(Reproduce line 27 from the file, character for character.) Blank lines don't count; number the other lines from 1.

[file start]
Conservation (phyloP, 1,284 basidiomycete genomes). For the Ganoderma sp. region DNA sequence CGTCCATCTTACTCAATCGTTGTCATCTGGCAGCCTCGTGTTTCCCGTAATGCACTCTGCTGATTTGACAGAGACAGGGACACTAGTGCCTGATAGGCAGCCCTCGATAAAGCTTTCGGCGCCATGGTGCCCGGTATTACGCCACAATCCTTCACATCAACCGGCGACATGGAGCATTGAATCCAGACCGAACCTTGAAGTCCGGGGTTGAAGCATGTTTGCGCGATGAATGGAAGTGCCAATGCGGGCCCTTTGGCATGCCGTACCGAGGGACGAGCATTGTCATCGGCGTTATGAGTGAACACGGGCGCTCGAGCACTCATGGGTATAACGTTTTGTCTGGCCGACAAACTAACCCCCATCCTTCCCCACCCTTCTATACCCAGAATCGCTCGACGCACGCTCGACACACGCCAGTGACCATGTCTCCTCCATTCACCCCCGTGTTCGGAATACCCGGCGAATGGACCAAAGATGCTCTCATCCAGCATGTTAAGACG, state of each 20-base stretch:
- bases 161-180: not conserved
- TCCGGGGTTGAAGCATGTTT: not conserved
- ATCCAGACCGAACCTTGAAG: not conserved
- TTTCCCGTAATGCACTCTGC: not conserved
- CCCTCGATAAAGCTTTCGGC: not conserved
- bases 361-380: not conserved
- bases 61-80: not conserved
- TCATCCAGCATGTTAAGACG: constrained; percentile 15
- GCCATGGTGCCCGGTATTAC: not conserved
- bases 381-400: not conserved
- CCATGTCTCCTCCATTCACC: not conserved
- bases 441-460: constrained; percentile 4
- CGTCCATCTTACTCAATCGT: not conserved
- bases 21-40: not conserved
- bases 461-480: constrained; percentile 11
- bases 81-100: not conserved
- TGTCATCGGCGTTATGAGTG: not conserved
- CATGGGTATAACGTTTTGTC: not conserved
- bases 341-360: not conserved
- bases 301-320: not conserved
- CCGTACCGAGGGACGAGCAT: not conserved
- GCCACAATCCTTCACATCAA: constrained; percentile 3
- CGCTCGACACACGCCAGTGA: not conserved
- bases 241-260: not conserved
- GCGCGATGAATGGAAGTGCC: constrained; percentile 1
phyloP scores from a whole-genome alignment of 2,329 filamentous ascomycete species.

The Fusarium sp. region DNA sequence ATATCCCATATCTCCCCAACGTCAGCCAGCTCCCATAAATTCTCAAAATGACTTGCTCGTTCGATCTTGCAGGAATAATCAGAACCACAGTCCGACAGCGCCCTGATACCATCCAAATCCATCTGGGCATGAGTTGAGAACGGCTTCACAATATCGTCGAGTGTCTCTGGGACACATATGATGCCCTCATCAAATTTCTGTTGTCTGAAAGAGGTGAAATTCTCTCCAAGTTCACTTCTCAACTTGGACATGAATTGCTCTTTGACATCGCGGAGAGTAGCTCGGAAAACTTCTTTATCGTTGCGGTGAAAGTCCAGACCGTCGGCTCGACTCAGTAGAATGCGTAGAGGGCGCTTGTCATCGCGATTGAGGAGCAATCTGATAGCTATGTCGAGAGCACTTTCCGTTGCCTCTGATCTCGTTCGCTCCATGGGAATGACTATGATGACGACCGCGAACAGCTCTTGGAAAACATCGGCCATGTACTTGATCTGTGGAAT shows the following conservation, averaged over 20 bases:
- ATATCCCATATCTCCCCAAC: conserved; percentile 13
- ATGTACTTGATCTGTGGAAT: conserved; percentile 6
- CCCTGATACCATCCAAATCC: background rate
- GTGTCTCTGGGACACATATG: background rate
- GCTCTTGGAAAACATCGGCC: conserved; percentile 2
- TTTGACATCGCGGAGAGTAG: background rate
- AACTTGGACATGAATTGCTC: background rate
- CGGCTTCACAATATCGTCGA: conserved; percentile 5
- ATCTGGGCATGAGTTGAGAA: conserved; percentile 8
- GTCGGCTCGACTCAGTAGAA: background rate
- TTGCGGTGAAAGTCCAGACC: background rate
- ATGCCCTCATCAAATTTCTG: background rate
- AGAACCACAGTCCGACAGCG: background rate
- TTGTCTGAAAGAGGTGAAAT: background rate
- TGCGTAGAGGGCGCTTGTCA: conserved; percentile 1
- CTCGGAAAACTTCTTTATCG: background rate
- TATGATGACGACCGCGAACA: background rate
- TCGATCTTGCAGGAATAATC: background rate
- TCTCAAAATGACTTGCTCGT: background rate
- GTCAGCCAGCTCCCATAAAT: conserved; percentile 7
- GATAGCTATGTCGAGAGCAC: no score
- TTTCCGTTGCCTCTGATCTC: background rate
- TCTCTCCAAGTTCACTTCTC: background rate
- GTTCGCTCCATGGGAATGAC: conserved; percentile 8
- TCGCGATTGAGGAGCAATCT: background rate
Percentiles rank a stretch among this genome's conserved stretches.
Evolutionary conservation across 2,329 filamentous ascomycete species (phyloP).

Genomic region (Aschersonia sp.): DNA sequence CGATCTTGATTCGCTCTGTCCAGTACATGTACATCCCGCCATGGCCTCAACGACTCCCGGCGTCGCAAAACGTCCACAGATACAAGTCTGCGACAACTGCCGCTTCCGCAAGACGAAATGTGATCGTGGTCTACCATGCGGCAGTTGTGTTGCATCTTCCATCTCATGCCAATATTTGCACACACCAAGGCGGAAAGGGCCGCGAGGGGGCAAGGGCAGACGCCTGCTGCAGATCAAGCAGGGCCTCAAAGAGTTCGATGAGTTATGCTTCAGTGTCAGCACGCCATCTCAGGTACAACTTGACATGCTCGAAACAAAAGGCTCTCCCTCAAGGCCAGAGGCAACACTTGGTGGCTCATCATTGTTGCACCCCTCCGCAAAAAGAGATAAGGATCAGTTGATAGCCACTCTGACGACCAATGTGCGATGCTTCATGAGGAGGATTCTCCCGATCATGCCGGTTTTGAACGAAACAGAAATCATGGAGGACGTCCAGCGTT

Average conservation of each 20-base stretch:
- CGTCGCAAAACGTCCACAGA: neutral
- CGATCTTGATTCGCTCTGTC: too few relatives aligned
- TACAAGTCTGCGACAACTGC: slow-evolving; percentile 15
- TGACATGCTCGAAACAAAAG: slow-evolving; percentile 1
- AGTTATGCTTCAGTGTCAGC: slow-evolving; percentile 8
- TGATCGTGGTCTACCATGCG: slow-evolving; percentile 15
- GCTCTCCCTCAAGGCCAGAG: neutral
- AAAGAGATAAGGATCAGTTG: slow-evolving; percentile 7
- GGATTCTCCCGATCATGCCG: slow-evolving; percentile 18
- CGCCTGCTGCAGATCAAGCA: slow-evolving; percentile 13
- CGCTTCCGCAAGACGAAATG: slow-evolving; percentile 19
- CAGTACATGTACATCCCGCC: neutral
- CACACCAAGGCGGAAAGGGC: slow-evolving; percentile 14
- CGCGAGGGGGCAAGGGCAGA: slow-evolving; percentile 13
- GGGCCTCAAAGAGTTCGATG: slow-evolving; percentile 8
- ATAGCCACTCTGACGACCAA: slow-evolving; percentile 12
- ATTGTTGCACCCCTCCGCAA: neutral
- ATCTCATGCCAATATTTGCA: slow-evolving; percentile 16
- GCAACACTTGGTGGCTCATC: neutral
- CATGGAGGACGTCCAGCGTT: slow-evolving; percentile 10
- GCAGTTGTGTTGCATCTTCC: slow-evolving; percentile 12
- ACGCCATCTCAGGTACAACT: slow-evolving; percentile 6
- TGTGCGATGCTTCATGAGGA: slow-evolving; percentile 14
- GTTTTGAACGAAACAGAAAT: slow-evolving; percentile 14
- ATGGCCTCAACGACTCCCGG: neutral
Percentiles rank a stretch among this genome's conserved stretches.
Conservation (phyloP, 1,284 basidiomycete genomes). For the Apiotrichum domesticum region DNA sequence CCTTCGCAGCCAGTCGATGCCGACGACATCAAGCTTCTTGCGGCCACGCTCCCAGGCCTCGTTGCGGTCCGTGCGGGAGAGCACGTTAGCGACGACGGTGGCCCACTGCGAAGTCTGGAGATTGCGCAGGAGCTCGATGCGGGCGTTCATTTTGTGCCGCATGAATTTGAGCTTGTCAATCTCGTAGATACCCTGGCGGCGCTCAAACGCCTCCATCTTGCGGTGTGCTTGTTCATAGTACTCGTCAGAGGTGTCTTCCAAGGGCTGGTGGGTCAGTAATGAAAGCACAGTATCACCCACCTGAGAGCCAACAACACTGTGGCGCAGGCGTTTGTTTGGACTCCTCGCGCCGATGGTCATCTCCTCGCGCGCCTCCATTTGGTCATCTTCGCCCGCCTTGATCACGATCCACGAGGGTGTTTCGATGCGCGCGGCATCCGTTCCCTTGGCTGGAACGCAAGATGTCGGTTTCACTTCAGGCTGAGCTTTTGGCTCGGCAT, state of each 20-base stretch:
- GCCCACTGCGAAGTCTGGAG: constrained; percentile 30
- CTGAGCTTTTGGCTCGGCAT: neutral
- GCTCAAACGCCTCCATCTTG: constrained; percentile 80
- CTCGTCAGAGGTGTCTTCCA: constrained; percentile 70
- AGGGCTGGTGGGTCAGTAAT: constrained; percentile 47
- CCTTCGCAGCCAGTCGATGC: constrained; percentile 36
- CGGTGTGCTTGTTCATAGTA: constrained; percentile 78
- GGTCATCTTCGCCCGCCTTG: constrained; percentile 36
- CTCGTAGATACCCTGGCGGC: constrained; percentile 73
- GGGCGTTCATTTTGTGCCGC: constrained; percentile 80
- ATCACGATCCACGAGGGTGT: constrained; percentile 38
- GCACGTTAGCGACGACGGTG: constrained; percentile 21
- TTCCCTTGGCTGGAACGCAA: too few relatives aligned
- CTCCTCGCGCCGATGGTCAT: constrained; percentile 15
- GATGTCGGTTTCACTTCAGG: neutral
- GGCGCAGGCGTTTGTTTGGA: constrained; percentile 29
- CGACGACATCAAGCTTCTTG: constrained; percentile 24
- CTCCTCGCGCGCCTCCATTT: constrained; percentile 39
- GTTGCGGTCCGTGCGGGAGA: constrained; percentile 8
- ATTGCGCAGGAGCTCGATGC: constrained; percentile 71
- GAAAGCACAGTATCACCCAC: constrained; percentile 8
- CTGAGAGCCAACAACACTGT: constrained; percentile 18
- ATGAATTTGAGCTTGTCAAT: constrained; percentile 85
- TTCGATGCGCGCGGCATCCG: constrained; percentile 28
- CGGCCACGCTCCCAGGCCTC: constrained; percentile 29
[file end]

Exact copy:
phyloP scores from a whole-genome alignment of 2,329 filamentous ascomycete species.